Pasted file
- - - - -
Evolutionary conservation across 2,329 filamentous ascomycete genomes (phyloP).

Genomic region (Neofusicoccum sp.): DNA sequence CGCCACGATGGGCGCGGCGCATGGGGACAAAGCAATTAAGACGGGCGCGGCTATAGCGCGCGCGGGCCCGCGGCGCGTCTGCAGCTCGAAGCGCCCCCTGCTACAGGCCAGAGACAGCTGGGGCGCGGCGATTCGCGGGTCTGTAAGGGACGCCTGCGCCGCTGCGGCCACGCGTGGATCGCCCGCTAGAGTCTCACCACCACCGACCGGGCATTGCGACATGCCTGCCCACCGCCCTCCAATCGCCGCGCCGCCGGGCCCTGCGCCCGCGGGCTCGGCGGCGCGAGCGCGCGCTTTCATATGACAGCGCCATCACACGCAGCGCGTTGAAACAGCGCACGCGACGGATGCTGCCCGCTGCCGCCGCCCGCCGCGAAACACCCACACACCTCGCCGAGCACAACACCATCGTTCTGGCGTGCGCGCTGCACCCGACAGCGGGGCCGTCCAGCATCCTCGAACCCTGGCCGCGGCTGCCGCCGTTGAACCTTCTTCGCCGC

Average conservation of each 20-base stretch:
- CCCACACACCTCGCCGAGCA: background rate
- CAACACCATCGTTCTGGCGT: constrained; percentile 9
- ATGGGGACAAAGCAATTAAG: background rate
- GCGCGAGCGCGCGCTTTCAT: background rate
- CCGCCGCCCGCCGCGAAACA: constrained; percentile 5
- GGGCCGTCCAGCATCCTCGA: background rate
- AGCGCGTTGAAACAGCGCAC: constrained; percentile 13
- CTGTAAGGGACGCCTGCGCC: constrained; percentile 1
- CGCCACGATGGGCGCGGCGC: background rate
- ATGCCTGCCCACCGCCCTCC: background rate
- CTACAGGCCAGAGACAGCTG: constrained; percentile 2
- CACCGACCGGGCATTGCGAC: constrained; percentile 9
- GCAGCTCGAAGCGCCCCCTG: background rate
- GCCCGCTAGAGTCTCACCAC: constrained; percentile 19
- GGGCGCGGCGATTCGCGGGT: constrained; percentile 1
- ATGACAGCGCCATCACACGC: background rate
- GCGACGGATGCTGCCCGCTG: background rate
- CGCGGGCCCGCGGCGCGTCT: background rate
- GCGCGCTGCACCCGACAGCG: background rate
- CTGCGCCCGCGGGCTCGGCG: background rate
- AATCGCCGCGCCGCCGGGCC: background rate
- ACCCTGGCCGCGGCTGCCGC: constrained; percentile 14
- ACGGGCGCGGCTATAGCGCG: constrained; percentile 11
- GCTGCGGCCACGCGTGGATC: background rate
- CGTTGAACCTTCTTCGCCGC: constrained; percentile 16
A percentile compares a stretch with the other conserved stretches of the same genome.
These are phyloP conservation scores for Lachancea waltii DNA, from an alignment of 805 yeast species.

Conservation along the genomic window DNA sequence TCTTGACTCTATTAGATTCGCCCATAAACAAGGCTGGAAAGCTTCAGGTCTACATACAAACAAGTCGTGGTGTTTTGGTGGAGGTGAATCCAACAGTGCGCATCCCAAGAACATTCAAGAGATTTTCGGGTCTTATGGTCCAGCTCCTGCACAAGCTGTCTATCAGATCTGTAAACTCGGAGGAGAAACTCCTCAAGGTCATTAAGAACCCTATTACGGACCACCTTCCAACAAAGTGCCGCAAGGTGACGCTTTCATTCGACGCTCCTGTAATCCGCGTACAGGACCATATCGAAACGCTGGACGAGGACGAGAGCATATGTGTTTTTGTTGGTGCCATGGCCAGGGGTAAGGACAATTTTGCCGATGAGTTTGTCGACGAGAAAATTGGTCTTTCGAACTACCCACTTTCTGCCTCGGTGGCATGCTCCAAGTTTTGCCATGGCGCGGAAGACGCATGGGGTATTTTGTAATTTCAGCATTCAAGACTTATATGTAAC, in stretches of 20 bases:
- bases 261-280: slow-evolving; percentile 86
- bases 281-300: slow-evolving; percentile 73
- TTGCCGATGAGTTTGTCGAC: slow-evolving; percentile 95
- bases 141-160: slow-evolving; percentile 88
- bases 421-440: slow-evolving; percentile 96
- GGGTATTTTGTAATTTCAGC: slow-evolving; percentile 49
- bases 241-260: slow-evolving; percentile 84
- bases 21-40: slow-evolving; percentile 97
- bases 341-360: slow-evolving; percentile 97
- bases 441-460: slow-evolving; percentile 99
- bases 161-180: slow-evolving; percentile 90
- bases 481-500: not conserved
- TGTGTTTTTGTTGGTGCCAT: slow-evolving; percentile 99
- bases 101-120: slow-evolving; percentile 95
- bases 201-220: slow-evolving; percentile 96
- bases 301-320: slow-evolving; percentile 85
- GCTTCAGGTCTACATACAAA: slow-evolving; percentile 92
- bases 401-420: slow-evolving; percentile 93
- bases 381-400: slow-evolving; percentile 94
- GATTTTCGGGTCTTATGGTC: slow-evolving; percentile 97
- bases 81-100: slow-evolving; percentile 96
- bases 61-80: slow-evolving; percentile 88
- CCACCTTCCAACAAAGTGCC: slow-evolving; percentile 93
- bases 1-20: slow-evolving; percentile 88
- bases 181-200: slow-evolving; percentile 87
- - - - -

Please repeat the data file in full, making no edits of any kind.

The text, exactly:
Evolutionary conservation across 2,329 filamentous ascomycete genomes (phyloP).

Genomic region (Neofusicoccum sp.): DNA sequence CGCCACGATGGGCGCGGCGCATGGGGACAAAGCAATTAAGACGGGCGCGGCTATAGCGCGCGCGGGCCCGCGGCGCGTCTGCAGCTCGAAGCGCCCCCTGCTACAGGCCAGAGACAGCTGGGGCGCGGCGATTCGCGGGTCTGTAAGGGACGCCTGCGCCGCTGCGGCCACGCGTGGATCGCCCGCTAGAGTCTCACCACCACCGACCGGGCATTGCGACATGCCTGCCCACCGCCCTCCAATCGCCGCGCCGCCGGGCCCTGCGCCCGCGGGCTCGGCGGCGCGAGCGCGCGCTTTCATATGACAGCGCCATCACACGCAGCGCGTTGAAACAGCGCACGCGACGGATGCTGCCCGCTGCCGCCGCCCGCCGCGAAACACCCACACACCTCGCCGAGCACAACACCATCGTTCTGGCGTGCGCGCTGCACCCGACAGCGGGGCCGTCCAGCATCCTCGAACCCTGGCCGCGGCTGCCGCCGTTGAACCTTCTTCGCCGC

Average conservation of each 20-base stretch:
- CCCACACACCTCGCCGAGCA: background rate
- CAACACCATCGTTCTGGCGT: constrained; percentile 9
- ATGGGGACAAAGCAATTAAG: background rate
- GCGCGAGCGCGCGCTTTCAT: background rate
- CCGCCGCCCGCCGCGAAACA: constrained; percentile 5
- GGGCCGTCCAGCATCCTCGA: background rate
- AGCGCGTTGAAACAGCGCAC: constrained; percentile 13
- CTGTAAGGGACGCCTGCGCC: constrained; percentile 1
- CGCCACGATGGGCGCGGCGC: background rate
- ATGCCTGCCCACCGCCCTCC: background rate
- CTACAGGCCAGAGACAGCTG: constrained; percentile 2
- CACCGACCGGGCATTGCGAC: constrained; percentile 9
- GCAGCTCGAAGCGCCCCCTG: background rate
- GCCCGCTAGAGTCTCACCAC: constrained; percentile 19
- GGGCGCGGCGATTCGCGGGT: constrained; percentile 1
- ATGACAGCGCCATCACACGC: background rate
- GCGACGGATGCTGCCCGCTG: background rate
- CGCGGGCCCGCGGCGCGTCT: background rate
- GCGCGCTGCACCCGACAGCG: background rate
- CTGCGCCCGCGGGCTCGGCG: background rate
- AATCGCCGCGCCGCCGGGCC: background rate
- ACCCTGGCCGCGGCTGCCGC: constrained; percentile 14
- ACGGGCGCGGCTATAGCGCG: constrained; percentile 11
- GCTGCGGCCACGCGTGGATC: background rate
- CGTTGAACCTTCTTCGCCGC: constrained; percentile 16
A percentile compares a stretch with the other conserved stretches of the same genome.
These are phyloP conservation scores for Lachancea waltii DNA, from an alignment of 805 yeast species.

Conservation along the genomic window DNA sequence TCTTGACTCTATTAGATTCGCCCATAAACAAGGCTGGAAAGCTTCAGGTCTACATACAAACAAGTCGTGGTGTTTTGGTGGAGGTGAATCCAACAGTGCGCATCCCAAGAACATTCAAGAGATTTTCGGGTCTTATGGTCCAGCTCCTGCACAAGCTGTCTATCAGATCTGTAAACTCGGAGGAGAAACTCCTCAAGGTCATTAAGAACCCTATTACGGACCACCTTCCAACAAAGTGCCGCAAGGTGACGCTTTCATTCGACGCTCCTGTAATCCGCGTACAGGACCATATCGAAACGCTGGACGAGGACGAGAGCATATGTGTTTTTGTTGGTGCCATGGCCAGGGGTAAGGACAATTTTGCCGATGAGTTTGTCGACGAGAAAATTGGTCTTTCGAACTACCCACTTTCTGCCTCGGTGGCATGCTCCAAGTTTTGCCATGGCGCGGAAGACGCATGGGGTATTTTGTAATTTCAGCATTCAAGACTTATATGTAAC, in stretches of 20 bases:
- bases 261-280: slow-evolving; percentile 86
- bases 281-300: slow-evolving; percentile 73
- TTGCCGATGAGTTTGTCGAC: slow-evolving; percentile 95
- bases 141-160: slow-evolving; percentile 88
- bases 421-440: slow-evolving; percentile 96
- GGGTATTTTGTAATTTCAGC: slow-evolving; percentile 49
- bases 241-260: slow-evolving; percentile 84
- bases 21-40: slow-evolving; percentile 97
- bases 341-360: slow-evolving; percentile 97
- bases 441-460: slow-evolving; percentile 99
- bases 161-180: slow-evolving; percentile 90
- bases 481-500: not conserved
- TGTGTTTTTGTTGGTGCCAT: slow-evolving; percentile 99
- bases 101-120: slow-evolving; percentile 95
- bases 201-220: slow-evolving; percentile 96
- bases 301-320: slow-evolving; percentile 85
- GCTTCAGGTCTACATACAAA: slow-evolving; percentile 92
- bases 401-420: slow-evolving; percentile 93
- bases 381-400: slow-evolving; percentile 94
- GATTTTCGGGTCTTATGGTC: slow-evolving; percentile 97
- bases 81-100: slow-evolving; percentile 96
- bases 61-80: slow-evolving; percentile 88
- CCACCTTCCAACAAAGTGCC: slow-evolving; percentile 93
- bases 1-20: slow-evolving; percentile 88
- bases 181-200: slow-evolving; percentile 87